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B.C. pipeline company argues its 'haulers' are not trucks, for tax purposes

Piping is seen on the top of a receiving platform which will be connected to the Coastal GasLink natural gas pipeline terminus at the LNG Canada export terminal under construction, in Kitimat, B.C., Wednesday, Sept. 28, 2022. (Darryl Dyck / The Canadian Press) Piping is seen on the top of a receiving platform which will be connected to the Coastal GasLink natural gas pipeline terminus at the LNG Canada export terminal under construction, in Kitimat, B.C., Wednesday, Sept. 28, 2022. (Darryl Dyck / The Canadian Press)
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A contractor working on the Coastal GasLink pipeline has been denied more than $333,000 worth of tax rebates because pieces of machinery it purchased – and claimed were not trucks – were deemed sufficiently truck-like in B.C. Supreme Court.

Ledcor Pipeline Limited is the main contractor for the westernmost section of the Coastal GasLink pipeline, which is slated to carry natural gas across northern B.C. to an export terminal in Kitimat.

The company argued it should have been entitled to more than $333,000 worth of PST rebates for the 11 pieces of equipment, which it described as "haulers" in submissions to the court.

The B.C. government approved rebates worth more than $2.2 million for other equipment the company purchased for the project, but denied LPL's request for rebates on the 11 items in question.

The province argued that the machines are either trucks or vehicles "similar to a truck," two categories that are not eligible for PST rebates under regulations designed to encourage infrastructure investment in the wake of the COVID-19 pandemic.

In a decision issued earlier this week, B.C. Supreme Court Justice Warren B. Milman sided with the province, writing that the disputed items are "almost certainly" trucks and therefore ineligible for the rebates. 

'Haulers' are vehicles

LPL brought the case to court after provincial decision-makers with the Ministry of Finance rejected their rebate request for the haulers. The company told the court the ministry was wrong to consider the pieces of equipment "vehicles," since they were never used on public highways and, indeed, were prohibited from being used on such surfaces.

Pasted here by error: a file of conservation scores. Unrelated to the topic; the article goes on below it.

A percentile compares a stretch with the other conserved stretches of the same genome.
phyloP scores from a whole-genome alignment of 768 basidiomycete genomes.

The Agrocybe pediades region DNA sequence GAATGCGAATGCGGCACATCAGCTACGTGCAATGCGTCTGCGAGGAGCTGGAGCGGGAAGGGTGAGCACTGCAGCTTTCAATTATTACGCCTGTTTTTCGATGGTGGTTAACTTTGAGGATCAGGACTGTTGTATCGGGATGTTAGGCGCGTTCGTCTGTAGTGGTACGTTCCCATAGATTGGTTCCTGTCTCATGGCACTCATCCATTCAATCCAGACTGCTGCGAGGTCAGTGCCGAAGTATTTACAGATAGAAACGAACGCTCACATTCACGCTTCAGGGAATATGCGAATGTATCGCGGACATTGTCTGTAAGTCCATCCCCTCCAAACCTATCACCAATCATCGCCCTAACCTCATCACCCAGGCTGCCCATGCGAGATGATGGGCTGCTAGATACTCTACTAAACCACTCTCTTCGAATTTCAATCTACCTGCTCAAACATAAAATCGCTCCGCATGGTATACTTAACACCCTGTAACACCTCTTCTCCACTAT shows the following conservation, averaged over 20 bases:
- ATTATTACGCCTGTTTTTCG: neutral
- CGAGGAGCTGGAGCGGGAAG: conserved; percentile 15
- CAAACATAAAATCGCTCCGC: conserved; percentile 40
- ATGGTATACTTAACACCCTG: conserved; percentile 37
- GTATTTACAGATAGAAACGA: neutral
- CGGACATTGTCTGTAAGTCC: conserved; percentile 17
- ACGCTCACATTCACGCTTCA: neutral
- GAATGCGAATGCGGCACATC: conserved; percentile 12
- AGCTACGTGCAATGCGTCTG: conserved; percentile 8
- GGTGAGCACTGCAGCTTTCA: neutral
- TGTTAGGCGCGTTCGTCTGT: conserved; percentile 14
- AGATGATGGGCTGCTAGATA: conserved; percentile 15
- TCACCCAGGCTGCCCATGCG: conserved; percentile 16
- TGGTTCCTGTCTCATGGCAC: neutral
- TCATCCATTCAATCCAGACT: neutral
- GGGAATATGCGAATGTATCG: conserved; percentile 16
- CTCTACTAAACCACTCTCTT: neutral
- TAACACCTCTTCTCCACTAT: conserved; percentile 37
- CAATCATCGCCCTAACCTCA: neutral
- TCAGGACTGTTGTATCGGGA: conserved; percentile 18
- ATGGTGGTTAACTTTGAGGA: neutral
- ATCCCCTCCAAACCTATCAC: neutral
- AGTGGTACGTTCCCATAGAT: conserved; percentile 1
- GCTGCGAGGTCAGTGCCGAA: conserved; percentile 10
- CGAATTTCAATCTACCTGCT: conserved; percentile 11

To support its point, the company referenced the provincial Motor Vehicle Act's definition of "vehicles," which reads, in part: "a device in, on or by which a person or thing is or may be transported or drawn on a highway."

If the qualifying criteria for a vehicle is simply that it "may be" used to transport a person or thing on a highway, LPL argued, things as absurd as "radio-controlled toy cars, toy wagons or refrigerators" could be considered vehicles.

While Milman agreed that "may" was ambiguous in the Motor Vehicle Act definition, the judge nevertheless drew a distinction between LPL's haulers and those more unusual items.

The judge determined that the "salient questions to ask" when deciding if something is a vehicle are whether it is "designed or intended to be used primarily to transport things or people" and "whether it is capable of operating in that manner on a highway."

"In the case of the disputed items, the answer to both questions is clearly 'yes,'" Milman's decision reads.

"They have wheels, axles, tires, a chassis, a cab, a box to transport materials, a tailgate, brakes and steering cylinders. Their essential function is to transport things. The same cannot be said of toys or refrigerators."

'Almost certainly' trucks

Certain types of vehicles are eligible for the PST rebates that LPL was seeking, but trucks are not, so the company argued that even if its haulers could be considered vehicles, they were not trucks.

The company argued that the vehicles were more akin to "bulldozers, excavators, forklifts or paving machines," all of which are eligible for rebates under B.C.'s program.

Milman again was unconvinced.

Noting that the regulations for the rebate program state that trucks and vehicles "similar to" trucks, and that trucks are defined in the Motor Vehicle Act as vehicles "designed or used primarily for the transportation of property," the judge dismissed LPL's case.

"This is not an issue that calls for recourse to any interpretive tools beyond looking to the plain meaning of the words used," the decision reads. "If the disputed items are not 'trucks' (which in my view they almost certainly are), then they are, at the very least, vehicles 'similar to a truck,' if that latter phrase is to be given any sensible meaning at all." 

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